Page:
Case #10: Your memories aren't safe

A digital memory book and social platform for people with special needs was found to be open for anyone to read, change and delete its users' content.

Published: Mon, October 16, 2017, 07:30
Security Monday
Information leak
Data alteration
OWASP 2013 A7

tl;dr 🔗

Memoria - a digital memory book and social platform for persons in care - had a webapp with vulnerabilities for reading, changing and deleting others' messages and pictures.

Summary 🔗

Who: Memoria
Severity level: High
Reported: August 2017
Reception and handling: Good
Status: Fixed
Reward: A thank you
Issue: Users could read, alter and delete other users contents.

Background 🔗

Watching the TV one night in August there was this news story on TV 2 about a digitial memory book and social platform for communication between families, healthcare professionals and users of care services. A great idea and it seemed like a pretty good product. Of course, I wondered if their security was in order. I mean, this is a site with a lot of personal stuff, like messages, pictures and personal stories.

Approach (technical stuff) 🔗

I created a profile and surfed around the site while having my browser development tools open. The site is running the good old Angular 1.X with a lot of Ajax calls transfering JSON with data.

The pages would be of the style hxxps://<some patient ID>/albums. So what would be the URL be for some kind of administrator page?

I guessed hxxps:// and was right. While there was some kind of authorization check I got partial access. I could e.g. see all the institutions in the system, and was able to create my own new institution. I did not try to delete any, but I wouldn't be surprised if that was possible..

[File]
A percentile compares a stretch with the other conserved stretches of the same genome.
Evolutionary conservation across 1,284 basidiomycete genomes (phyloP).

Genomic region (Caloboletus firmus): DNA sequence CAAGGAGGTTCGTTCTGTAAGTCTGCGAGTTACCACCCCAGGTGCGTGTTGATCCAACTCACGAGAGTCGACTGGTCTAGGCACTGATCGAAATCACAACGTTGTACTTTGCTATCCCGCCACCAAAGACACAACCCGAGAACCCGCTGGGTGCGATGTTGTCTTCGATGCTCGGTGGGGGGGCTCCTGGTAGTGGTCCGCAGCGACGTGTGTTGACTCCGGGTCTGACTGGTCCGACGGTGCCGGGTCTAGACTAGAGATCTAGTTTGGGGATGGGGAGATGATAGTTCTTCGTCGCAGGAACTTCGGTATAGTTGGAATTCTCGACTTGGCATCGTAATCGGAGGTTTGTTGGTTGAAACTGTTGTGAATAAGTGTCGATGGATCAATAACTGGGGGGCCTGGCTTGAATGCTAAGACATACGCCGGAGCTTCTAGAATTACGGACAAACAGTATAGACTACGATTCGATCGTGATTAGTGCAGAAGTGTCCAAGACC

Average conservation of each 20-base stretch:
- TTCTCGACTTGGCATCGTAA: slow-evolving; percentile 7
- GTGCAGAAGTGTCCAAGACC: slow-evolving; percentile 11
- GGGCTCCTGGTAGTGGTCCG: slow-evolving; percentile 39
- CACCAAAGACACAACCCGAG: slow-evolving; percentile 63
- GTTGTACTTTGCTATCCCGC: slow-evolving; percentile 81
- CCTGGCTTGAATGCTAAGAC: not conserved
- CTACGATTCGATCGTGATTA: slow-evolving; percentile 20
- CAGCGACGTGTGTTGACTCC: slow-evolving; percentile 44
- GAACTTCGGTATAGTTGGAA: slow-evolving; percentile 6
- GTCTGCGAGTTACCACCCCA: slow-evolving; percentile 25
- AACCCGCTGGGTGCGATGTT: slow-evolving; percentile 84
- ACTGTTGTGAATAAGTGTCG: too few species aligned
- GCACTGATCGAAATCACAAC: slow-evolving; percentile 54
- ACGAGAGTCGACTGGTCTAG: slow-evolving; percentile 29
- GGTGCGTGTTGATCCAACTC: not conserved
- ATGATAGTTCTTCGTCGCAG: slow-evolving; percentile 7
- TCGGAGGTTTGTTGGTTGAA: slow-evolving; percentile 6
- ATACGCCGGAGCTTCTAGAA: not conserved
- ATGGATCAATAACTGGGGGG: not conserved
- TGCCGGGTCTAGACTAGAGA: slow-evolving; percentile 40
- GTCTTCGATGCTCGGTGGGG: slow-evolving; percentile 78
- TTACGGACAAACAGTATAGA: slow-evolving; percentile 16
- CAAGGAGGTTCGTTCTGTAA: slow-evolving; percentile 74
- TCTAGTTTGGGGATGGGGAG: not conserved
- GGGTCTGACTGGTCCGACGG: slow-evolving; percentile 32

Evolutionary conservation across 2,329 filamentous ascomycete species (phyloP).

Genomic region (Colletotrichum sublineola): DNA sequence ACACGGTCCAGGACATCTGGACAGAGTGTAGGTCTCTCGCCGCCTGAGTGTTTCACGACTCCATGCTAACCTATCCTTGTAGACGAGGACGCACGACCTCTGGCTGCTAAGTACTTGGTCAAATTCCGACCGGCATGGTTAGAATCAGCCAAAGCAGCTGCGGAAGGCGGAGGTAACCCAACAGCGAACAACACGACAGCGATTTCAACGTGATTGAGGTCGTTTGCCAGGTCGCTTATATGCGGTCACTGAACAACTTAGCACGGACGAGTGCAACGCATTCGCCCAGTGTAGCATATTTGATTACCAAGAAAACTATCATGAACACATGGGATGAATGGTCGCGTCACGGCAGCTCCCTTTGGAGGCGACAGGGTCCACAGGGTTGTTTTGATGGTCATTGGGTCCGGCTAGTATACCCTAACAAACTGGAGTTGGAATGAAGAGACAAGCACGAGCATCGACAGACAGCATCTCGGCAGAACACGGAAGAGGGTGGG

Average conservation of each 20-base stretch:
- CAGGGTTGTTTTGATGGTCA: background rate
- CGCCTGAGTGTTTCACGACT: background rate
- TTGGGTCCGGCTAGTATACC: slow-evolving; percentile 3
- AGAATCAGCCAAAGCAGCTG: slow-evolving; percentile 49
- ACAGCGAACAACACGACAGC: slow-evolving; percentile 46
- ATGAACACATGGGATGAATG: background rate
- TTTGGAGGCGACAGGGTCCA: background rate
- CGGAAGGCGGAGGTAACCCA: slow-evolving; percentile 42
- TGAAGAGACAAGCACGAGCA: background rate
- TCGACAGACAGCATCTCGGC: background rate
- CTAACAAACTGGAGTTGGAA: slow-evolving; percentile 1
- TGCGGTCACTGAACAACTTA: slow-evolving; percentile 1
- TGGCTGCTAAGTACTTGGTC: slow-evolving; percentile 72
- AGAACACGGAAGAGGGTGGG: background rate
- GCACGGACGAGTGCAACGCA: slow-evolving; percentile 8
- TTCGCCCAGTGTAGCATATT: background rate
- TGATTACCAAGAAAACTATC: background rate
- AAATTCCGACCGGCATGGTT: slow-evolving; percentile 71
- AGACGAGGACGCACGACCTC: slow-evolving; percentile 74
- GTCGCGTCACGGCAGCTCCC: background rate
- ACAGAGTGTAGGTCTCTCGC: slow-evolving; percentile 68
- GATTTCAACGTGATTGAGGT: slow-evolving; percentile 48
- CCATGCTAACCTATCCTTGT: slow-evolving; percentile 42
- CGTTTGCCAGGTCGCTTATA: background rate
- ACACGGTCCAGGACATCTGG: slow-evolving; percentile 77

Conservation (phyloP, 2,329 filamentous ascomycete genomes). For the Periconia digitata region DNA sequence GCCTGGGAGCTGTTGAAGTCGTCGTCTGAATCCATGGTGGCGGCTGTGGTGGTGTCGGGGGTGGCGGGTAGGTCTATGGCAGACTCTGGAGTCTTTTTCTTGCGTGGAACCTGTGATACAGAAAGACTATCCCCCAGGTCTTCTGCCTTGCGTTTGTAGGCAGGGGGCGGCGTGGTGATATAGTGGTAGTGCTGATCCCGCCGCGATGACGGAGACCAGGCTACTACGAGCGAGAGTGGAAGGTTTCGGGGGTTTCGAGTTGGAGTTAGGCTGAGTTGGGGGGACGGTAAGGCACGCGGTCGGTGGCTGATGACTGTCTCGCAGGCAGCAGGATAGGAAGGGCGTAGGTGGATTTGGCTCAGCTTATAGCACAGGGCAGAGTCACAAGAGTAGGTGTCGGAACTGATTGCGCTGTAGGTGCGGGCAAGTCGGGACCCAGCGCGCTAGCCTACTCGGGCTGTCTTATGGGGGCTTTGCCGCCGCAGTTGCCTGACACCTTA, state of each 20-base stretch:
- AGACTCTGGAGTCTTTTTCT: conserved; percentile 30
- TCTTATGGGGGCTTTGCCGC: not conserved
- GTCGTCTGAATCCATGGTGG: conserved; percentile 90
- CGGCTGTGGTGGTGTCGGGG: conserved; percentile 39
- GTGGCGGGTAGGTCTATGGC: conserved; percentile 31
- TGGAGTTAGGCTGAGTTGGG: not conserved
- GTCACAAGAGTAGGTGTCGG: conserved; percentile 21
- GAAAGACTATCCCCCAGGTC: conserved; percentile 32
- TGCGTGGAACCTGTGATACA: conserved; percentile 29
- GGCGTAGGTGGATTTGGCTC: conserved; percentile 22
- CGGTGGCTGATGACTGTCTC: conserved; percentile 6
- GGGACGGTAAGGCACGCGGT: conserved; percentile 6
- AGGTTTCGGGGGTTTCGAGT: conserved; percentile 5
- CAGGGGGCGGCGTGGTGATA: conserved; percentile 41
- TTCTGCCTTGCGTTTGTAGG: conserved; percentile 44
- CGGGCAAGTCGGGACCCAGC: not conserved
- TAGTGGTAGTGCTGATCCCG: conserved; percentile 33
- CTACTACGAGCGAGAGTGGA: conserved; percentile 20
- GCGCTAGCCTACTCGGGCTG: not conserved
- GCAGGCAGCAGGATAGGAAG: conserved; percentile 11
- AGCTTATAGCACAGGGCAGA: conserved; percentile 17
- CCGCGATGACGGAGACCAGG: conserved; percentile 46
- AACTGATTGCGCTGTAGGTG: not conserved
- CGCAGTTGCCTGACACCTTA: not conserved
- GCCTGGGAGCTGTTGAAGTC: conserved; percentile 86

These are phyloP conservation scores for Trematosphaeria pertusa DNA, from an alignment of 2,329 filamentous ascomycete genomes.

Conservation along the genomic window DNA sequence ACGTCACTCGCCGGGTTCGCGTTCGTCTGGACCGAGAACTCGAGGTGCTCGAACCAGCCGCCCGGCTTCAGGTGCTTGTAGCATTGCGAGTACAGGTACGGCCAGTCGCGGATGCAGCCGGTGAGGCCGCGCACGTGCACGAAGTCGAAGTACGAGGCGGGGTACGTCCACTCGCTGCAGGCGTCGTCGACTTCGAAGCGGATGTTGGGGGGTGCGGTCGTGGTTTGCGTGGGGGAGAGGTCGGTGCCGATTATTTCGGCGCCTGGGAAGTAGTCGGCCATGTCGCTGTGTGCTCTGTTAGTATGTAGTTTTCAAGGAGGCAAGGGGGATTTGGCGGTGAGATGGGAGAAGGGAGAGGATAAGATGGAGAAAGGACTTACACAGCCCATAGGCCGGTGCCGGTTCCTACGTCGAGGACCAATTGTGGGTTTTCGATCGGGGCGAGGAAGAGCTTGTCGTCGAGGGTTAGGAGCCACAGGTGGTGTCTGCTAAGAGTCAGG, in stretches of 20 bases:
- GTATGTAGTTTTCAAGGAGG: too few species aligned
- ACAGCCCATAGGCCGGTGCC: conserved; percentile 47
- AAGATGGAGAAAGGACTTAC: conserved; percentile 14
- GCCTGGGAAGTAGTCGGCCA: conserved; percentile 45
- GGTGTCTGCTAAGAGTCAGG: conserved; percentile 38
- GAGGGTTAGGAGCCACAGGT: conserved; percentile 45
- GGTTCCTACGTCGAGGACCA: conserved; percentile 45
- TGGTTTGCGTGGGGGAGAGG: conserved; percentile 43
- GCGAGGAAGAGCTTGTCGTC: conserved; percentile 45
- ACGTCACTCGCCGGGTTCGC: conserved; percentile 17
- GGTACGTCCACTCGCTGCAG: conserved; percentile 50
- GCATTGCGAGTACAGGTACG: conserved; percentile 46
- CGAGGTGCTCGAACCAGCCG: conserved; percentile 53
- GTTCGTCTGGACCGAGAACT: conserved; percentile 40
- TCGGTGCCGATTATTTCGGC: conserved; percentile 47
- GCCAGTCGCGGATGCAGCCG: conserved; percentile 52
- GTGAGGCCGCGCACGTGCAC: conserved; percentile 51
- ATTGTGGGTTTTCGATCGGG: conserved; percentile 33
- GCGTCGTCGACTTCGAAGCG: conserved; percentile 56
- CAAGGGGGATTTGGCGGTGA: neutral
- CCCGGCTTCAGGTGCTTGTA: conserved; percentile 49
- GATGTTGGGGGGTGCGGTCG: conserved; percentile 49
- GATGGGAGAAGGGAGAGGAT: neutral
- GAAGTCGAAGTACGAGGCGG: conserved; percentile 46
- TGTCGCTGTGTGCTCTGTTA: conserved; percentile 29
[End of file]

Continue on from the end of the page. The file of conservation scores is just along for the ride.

Many of the URLs had some kind of ID, so I of course tried changing them seeing if I could get hold of other people's data. But the ID wasn't your regular incremental integer, so I had to create another account and see what kind of IDs that got. Now I was logged in with one user in Chrome and one user in Vivaldi. I'm still not sure what the system for the IDs is, but it is a big number that changes quite a bit from one entry to another. It doesn't seem to be a timestamp with milliseconds or seconds, but it doesn't change more than you would be able to guess or brute force other peoples IDs.

In general there seemed to be proper authorization checks when the URL contained one ID - just like the first one mentioned. However, there were quite a few URL of the format hxxps://<some patient ID>/<some entity type>/<some entity ID>, and at least in some cases there was no check if the logged in user was allowed to access that entity ID.

For example I could read other persons' stories using the URL hxxps://<a patient I had access to>/stories/<some other patient's story ID>.

This type of failing authentication check was the same for PUT and DELETE calls. So I was able to change other persons' stories and delete other persons' pictures. (As mentioned, I created several users and patients so I only accessed and altered contents between these accounts.)